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Greek supreme court hears Turkish officers’ extradition case

One of the eight Turkish military officers who fled to Greece in July after the failed coup in Turkey (C) arrives at the Athens Supreme court which begun ruling on their possible extradition, on January 10, 2017 in Athens © AFP

Athens, Greece, Jan 10 – Greece’s supreme court on Tuesday opened a final appeal hearing for two Turkish officers fighting extradition to their homeland over July’s failed coup.

The hearing comes after an appeals court last month ruled against extraditing the officers at Ankara’s request.

They were among eight Turkish military officers who arrived in the northern Greek city of Alexandroupolis on the same helicopter in July, the day after a botched coup.

A judgement is due on January 23, according to a judicial source, but any final decision will rest with Greece’s justice minister.

The supreme court’s prosecutor Vassiliki Theodorou believes the two officers would not receive a fair trial if returned to Turkey, the source added.

Defences lawyers released a video of the recent arrest of several judges in Turkey to support their case.

The two officers claim that members of their families in Turkey have been sacked from their jobs and had their passports confiscated.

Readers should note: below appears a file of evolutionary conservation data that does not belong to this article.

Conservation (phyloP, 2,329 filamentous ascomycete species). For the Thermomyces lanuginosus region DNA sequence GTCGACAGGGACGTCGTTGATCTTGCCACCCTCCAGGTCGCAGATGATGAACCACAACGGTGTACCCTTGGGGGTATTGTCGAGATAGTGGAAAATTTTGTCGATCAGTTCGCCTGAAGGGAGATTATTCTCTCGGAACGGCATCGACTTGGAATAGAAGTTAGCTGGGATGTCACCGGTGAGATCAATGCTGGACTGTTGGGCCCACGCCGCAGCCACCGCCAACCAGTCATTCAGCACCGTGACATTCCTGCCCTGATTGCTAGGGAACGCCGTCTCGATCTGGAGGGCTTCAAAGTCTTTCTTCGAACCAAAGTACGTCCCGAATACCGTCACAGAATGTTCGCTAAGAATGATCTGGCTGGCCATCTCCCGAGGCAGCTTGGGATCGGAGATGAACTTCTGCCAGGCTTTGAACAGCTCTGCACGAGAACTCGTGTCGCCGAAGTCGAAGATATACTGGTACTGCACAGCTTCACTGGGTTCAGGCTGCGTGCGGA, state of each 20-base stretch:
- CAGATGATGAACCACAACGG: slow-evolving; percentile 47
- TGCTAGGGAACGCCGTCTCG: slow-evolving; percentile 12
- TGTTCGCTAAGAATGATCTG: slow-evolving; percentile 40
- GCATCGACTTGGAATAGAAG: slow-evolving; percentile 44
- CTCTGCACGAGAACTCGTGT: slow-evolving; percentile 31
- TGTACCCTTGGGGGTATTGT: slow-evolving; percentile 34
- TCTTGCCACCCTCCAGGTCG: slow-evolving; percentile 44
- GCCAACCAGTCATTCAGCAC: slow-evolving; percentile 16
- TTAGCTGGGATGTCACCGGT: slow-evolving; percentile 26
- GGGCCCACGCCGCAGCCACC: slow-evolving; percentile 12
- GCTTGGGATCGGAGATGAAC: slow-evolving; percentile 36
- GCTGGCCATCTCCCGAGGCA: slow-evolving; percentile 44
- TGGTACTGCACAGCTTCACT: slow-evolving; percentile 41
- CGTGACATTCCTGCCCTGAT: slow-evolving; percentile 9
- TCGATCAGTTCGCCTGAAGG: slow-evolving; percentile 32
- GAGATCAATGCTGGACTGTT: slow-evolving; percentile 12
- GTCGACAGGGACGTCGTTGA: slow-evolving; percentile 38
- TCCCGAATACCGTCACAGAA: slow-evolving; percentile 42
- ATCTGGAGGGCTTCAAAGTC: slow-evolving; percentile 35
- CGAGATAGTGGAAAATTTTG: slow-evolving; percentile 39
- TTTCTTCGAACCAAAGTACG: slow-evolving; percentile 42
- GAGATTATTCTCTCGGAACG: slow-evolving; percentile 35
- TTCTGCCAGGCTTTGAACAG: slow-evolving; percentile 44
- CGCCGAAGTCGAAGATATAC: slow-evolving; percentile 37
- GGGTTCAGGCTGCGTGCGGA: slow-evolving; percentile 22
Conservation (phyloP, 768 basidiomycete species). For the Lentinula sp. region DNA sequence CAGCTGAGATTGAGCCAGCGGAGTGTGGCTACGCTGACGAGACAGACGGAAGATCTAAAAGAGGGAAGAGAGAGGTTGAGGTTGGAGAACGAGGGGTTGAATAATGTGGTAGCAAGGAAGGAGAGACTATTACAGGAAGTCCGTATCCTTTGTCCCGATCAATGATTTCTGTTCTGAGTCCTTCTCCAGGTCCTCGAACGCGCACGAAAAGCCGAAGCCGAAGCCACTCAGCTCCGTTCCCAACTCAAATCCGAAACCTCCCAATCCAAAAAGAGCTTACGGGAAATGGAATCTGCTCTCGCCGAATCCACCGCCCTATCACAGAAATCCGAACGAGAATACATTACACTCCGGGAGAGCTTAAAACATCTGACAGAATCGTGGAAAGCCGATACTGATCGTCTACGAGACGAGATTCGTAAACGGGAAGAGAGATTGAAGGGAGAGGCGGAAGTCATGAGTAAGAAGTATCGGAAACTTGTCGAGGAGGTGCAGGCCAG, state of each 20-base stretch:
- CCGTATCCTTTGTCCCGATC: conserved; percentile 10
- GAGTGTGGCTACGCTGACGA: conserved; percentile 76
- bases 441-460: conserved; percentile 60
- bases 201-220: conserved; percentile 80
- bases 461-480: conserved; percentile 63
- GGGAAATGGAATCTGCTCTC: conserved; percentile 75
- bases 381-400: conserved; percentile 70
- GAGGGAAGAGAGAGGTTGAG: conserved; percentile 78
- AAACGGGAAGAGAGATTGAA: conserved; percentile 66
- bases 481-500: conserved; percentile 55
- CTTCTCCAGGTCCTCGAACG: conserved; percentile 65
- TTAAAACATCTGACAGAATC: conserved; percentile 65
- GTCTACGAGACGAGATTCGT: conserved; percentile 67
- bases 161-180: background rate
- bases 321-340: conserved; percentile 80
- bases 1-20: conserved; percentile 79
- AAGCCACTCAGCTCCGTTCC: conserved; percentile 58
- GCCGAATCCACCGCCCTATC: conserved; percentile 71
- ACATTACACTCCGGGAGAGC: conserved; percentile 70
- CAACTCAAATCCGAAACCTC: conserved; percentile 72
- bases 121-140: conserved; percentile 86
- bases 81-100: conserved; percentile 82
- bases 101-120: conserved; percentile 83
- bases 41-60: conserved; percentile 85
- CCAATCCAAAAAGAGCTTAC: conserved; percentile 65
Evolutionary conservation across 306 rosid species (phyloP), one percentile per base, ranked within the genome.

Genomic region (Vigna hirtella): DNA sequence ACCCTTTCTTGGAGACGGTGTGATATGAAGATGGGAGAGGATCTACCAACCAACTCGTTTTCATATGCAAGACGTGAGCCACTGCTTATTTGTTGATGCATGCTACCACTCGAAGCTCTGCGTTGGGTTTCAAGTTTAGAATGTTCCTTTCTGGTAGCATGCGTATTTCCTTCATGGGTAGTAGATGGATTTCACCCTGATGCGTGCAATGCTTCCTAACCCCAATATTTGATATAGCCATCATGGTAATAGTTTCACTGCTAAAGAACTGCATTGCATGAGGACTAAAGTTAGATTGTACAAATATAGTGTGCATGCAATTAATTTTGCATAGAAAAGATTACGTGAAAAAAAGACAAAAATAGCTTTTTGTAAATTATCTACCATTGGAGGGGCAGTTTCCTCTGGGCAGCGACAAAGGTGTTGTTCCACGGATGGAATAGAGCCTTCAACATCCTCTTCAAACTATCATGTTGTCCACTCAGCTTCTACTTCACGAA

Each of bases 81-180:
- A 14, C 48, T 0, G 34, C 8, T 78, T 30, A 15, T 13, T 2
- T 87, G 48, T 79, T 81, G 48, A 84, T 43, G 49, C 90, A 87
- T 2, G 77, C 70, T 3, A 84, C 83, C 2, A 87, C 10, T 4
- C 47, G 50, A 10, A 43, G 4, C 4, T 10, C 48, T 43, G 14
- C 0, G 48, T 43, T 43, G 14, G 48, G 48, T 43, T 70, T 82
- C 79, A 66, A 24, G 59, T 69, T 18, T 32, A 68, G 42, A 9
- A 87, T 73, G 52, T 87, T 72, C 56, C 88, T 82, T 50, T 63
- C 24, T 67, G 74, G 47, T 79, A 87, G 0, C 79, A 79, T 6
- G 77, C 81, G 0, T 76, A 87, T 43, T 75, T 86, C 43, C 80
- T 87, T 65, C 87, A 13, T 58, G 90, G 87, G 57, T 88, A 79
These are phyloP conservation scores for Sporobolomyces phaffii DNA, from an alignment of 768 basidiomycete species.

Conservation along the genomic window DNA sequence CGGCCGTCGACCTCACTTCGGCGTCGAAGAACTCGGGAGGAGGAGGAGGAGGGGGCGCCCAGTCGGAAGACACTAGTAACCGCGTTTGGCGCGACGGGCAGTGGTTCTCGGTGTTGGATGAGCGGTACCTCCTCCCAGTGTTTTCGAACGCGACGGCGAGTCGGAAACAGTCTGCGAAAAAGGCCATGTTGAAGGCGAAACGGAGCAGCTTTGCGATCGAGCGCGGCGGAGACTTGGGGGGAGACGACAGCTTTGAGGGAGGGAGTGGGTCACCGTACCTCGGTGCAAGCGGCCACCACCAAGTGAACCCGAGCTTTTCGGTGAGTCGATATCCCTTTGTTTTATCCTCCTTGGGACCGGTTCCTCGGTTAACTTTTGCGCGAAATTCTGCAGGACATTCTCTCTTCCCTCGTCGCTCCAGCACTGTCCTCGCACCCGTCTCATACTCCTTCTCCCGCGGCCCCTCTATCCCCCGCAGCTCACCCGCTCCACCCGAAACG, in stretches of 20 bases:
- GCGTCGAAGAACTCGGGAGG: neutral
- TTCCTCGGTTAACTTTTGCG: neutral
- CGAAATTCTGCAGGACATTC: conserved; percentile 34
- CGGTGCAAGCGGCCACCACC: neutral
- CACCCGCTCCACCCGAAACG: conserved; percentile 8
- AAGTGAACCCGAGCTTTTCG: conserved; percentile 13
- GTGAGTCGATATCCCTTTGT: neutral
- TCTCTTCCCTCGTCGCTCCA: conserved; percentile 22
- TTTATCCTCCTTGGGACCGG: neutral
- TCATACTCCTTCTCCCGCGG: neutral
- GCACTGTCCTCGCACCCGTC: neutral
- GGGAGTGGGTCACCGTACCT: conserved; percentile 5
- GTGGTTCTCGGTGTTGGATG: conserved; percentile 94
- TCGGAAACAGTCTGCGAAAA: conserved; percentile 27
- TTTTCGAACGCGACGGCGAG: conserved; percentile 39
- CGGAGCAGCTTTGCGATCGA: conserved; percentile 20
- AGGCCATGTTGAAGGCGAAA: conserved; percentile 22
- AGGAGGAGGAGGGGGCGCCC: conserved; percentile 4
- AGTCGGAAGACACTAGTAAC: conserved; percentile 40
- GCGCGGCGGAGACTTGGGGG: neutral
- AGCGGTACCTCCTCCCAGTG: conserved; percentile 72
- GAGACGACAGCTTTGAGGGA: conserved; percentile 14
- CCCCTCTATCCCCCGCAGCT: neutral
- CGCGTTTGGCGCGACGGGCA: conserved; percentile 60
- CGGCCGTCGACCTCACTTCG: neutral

Three more officers will appear before the Supreme Court on Wednesday and the final three on Friday.

Originally, an Athens court had accepted Turkey’s extradition request for six of the eight officers, all of whom appealed, while accepting that two others’ lives would be in danger if sent back to Turkey.

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But the public prosecutor appealed and now all eight will have their cases heard by the supreme court.

They deny having taken part in the putsch and claim their lives are in danger.

Their applications for asylum in July were rejected but appeals are currently being processed.

Since the coup, many Turkish military officers have requested asylum in other NATO countries.

Authorities in Turkey have arrested thousands of people since July with many thousands more having been sacked, in particular journalists, teachers and police officers.

This case is awkward for Greece, which is working with Turkey to stem the flow of migrants through its territory towards western Europe.

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